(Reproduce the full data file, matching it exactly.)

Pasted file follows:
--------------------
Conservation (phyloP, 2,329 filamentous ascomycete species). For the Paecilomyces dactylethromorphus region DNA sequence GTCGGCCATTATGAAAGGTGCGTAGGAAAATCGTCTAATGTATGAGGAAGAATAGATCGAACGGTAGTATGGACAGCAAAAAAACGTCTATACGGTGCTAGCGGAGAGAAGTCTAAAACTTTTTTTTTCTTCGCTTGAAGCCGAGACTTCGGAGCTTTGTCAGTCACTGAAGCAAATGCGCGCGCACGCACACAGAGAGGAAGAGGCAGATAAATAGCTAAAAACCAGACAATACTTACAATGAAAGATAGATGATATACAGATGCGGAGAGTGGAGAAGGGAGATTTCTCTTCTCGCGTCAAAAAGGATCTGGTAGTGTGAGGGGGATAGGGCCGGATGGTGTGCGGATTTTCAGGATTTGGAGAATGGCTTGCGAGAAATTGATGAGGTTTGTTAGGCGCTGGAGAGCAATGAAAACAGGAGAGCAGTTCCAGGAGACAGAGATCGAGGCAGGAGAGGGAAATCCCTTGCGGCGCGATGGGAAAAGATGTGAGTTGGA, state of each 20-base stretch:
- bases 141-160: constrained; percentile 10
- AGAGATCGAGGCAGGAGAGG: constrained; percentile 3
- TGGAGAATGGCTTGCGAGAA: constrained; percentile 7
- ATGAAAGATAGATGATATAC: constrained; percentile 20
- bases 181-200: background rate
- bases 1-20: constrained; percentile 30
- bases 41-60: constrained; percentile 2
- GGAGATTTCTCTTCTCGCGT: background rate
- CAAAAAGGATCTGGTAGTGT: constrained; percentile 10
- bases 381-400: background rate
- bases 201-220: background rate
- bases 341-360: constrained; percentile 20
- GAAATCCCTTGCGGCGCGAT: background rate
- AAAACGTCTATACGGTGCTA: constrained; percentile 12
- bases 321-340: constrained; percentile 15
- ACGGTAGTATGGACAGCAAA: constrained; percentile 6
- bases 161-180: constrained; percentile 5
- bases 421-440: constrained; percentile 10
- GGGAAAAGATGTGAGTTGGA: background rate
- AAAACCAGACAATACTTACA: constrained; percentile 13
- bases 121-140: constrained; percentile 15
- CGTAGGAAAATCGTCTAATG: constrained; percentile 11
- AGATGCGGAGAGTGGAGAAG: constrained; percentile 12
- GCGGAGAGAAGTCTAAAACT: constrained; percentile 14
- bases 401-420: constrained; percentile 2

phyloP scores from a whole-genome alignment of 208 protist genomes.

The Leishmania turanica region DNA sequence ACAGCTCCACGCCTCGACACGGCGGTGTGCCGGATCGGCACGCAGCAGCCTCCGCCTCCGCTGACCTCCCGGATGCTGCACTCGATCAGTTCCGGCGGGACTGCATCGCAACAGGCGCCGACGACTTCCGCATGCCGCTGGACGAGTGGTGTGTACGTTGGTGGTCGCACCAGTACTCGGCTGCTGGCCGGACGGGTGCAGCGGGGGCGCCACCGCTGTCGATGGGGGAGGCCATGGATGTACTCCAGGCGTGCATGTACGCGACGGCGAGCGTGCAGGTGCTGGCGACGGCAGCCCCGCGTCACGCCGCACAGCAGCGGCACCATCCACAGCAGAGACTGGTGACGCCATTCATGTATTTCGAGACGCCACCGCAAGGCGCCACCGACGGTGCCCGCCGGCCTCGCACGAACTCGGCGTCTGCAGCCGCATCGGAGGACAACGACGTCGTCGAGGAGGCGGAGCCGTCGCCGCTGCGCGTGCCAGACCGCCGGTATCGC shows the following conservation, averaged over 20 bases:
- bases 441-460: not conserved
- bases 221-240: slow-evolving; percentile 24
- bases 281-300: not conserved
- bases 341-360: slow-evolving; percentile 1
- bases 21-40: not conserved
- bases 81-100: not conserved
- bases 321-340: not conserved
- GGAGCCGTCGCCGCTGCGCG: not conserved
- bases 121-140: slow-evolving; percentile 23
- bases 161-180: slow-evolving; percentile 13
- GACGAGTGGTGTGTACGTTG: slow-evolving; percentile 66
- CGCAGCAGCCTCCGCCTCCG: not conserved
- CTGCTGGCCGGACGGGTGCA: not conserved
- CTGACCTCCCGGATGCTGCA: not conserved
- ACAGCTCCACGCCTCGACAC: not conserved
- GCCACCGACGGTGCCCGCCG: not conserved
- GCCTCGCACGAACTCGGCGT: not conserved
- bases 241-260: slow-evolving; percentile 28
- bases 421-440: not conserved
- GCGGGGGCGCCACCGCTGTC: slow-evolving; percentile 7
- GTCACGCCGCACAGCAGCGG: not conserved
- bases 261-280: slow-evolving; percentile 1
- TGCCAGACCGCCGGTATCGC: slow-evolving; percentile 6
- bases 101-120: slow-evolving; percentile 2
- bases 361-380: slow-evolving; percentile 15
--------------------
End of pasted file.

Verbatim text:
Conservation (phyloP, 2,329 filamentous ascomycete species). For the Paecilomyces dactylethromorphus region DNA sequence GTCGGCCATTATGAAAGGTGCGTAGGAAAATCGTCTAATGTATGAGGAAGAATAGATCGAACGGTAGTATGGACAGCAAAAAAACGTCTATACGGTGCTAGCGGAGAGAAGTCTAAAACTTTTTTTTTCTTCGCTTGAAGCCGAGACTTCGGAGCTTTGTCAGTCACTGAAGCAAATGCGCGCGCACGCACACAGAGAGGAAGAGGCAGATAAATAGCTAAAAACCAGACAATACTTACAATGAAAGATAGATGATATACAGATGCGGAGAGTGGAGAAGGGAGATTTCTCTTCTCGCGTCAAAAAGGATCTGGTAGTGTGAGGGGGATAGGGCCGGATGGTGTGCGGATTTTCAGGATTTGGAGAATGGCTTGCGAGAAATTGATGAGGTTTGTTAGGCGCTGGAGAGCAATGAAAACAGGAGAGCAGTTCCAGGAGACAGAGATCGAGGCAGGAGAGGGAAATCCCTTGCGGCGCGATGGGAAAAGATGTGAGTTGGA, state of each 20-base stretch:
- bases 141-160: constrained; percentile 10
- AGAGATCGAGGCAGGAGAGG: constrained; percentile 3
- TGGAGAATGGCTTGCGAGAA: constrained; percentile 7
- ATGAAAGATAGATGATATAC: constrained; percentile 20
- bases 181-200: background rate
- bases 1-20: constrained; percentile 30
- bases 41-60: constrained; percentile 2
- GGAGATTTCTCTTCTCGCGT: background rate
- CAAAAAGGATCTGGTAGTGT: constrained; percentile 10
- bases 381-400: background rate
- bases 201-220: background rate
- bases 341-360: constrained; percentile 20
- GAAATCCCTTGCGGCGCGAT: background rate
- AAAACGTCTATACGGTGCTA: constrained; percentile 12
- bases 321-340: constrained; percentile 15
- ACGGTAGTATGGACAGCAAA: constrained; percentile 6
- bases 161-180: constrained; percentile 5
- bases 421-440: constrained; percentile 10
- GGGAAAAGATGTGAGTTGGA: background rate
- AAAACCAGACAATACTTACA: constrained; percentile 13
- bases 121-140: constrained; percentile 15
- CGTAGGAAAATCGTCTAATG: constrained; percentile 11
- AGATGCGGAGAGTGGAGAAG: constrained; percentile 12
- GCGGAGAGAAGTCTAAAACT: constrained; percentile 14
- bases 401-420: constrained; percentile 2

phyloP scores from a whole-genome alignment of 208 protist genomes.

The Leishmania turanica region DNA sequence ACAGCTCCACGCCTCGACACGGCGGTGTGCCGGATCGGCACGCAGCAGCCTCCGCCTCCGCTGACCTCCCGGATGCTGCACTCGATCAGTTCCGGCGGGACTGCATCGCAACAGGCGCCGACGACTTCCGCATGCCGCTGGACGAGTGGTGTGTACGTTGGTGGTCGCACCAGTACTCGGCTGCTGGCCGGACGGGTGCAGCGGGGGCGCCACCGCTGTCGATGGGGGAGGCCATGGATGTACTCCAGGCGTGCATGTACGCGACGGCGAGCGTGCAGGTGCTGGCGACGGCAGCCCCGCGTCACGCCGCACAGCAGCGGCACCATCCACAGCAGAGACTGGTGACGCCATTCATGTATTTCGAGACGCCACCGCAAGGCGCCACCGACGGTGCCCGCCGGCCTCGCACGAACTCGGCGTCTGCAGCCGCATCGGAGGACAACGACGTCGTCGAGGAGGCGGAGCCGTCGCCGCTGCGCGTGCCAGACCGCCGGTATCGC shows the following conservation, averaged over 20 bases:
- bases 441-460: not conserved
- bases 221-240: slow-evolving; percentile 24
- bases 281-300: not conserved
- bases 341-360: slow-evolving; percentile 1
- bases 21-40: not conserved
- bases 81-100: not conserved
- bases 321-340: not conserved
- GGAGCCGTCGCCGCTGCGCG: not conserved
- bases 121-140: slow-evolving; percentile 23
- bases 161-180: slow-evolving; percentile 13
- GACGAGTGGTGTGTACGTTG: slow-evolving; percentile 66
- CGCAGCAGCCTCCGCCTCCG: not conserved
- CTGCTGGCCGGACGGGTGCA: not conserved
- CTGACCTCCCGGATGCTGCA: not conserved
- ACAGCTCCACGCCTCGACAC: not conserved
- GCCACCGACGGTGCCCGCCG: not conserved
- GCCTCGCACGAACTCGGCGT: not conserved
- bases 241-260: slow-evolving; percentile 28
- bases 421-440: not conserved
- GCGGGGGCGCCACCGCTGTC: slow-evolving; percentile 7
- GTCACGCCGCACAGCAGCGG: not conserved
- bases 261-280: slow-evolving; percentile 1
- TGCCAGACCGCCGGTATCGC: slow-evolving; percentile 6
- bases 101-120: slow-evolving; percentile 2
- bases 361-380: slow-evolving; percentile 15